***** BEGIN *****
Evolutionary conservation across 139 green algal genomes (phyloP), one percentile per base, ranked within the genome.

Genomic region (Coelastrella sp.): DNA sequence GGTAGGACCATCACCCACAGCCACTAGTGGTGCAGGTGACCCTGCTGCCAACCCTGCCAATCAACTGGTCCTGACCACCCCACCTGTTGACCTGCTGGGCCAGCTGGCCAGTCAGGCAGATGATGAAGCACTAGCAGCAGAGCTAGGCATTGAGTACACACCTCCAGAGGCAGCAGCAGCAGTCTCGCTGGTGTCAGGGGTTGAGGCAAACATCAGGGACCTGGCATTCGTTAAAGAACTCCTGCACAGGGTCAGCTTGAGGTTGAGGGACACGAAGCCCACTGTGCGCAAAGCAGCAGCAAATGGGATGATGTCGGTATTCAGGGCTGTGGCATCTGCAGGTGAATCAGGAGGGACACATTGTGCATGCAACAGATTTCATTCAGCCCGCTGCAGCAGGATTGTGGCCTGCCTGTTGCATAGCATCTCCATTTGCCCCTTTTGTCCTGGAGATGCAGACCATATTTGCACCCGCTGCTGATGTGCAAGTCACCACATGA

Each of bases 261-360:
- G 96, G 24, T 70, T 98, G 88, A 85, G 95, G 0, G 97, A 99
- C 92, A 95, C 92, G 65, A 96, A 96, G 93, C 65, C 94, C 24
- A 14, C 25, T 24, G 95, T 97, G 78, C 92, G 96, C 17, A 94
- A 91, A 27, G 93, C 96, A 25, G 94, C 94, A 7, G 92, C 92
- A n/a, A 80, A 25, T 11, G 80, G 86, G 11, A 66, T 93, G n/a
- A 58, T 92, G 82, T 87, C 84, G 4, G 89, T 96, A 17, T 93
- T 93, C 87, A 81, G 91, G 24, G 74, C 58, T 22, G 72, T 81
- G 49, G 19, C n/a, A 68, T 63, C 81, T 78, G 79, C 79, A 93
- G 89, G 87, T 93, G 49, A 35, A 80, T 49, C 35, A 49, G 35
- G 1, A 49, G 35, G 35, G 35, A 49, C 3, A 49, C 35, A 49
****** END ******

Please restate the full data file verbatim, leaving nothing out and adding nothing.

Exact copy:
Evolutionary conservation across 139 green algal genomes (phyloP), one percentile per base, ranked within the genome.

Genomic region (Coelastrella sp.): DNA sequence GGTAGGACCATCACCCACAGCCACTAGTGGTGCAGGTGACCCTGCTGCCAACCCTGCCAATCAACTGGTCCTGACCACCCCACCTGTTGACCTGCTGGGCCAGCTGGCCAGTCAGGCAGATGATGAAGCACTAGCAGCAGAGCTAGGCATTGAGTACACACCTCCAGAGGCAGCAGCAGCAGTCTCGCTGGTGTCAGGGGTTGAGGCAAACATCAGGGACCTGGCATTCGTTAAAGAACTCCTGCACAGGGTCAGCTTGAGGTTGAGGGACACGAAGCCCACTGTGCGCAAAGCAGCAGCAAATGGGATGATGTCGGTATTCAGGGCTGTGGCATCTGCAGGTGAATCAGGAGGGACACATTGTGCATGCAACAGATTTCATTCAGCCCGCTGCAGCAGGATTGTGGCCTGCCTGTTGCATAGCATCTCCATTTGCCCCTTTTGTCCTGGAGATGCAGACCATATTTGCACCCGCTGCTGATGTGCAAGTCACCACATGA

Each of bases 261-360:
- G 96, G 24, T 70, T 98, G 88, A 85, G 95, G 0, G 97, A 99
- C 92, A 95, C 92, G 65, A 96, A 96, G 93, C 65, C 94, C 24
- A 14, C 25, T 24, G 95, T 97, G 78, C 92, G 96, C 17, A 94
- A 91, A 27, G 93, C 96, A 25, G 94, C 94, A 7, G 92, C 92
- A n/a, A 80, A 25, T 11, G 80, G 86, G 11, A 66, T 93, G n/a
- A 58, T 92, G 82, T 87, C 84, G 4, G 89, T 96, A 17, T 93
- T 93, C 87, A 81, G 91, G 24, G 74, C 58, T 22, G 72, T 81
- G 49, G 19, C n/a, A 68, T 63, C 81, T 78, G 79, C 79, A 93
- G 89, G 87, T 93, G 49, A 35, A 80, T 49, C 35, A 49, G 35
- G 1, A 49, G 35, G 35, G 35, A 49, C 3, A 49, C 35, A 49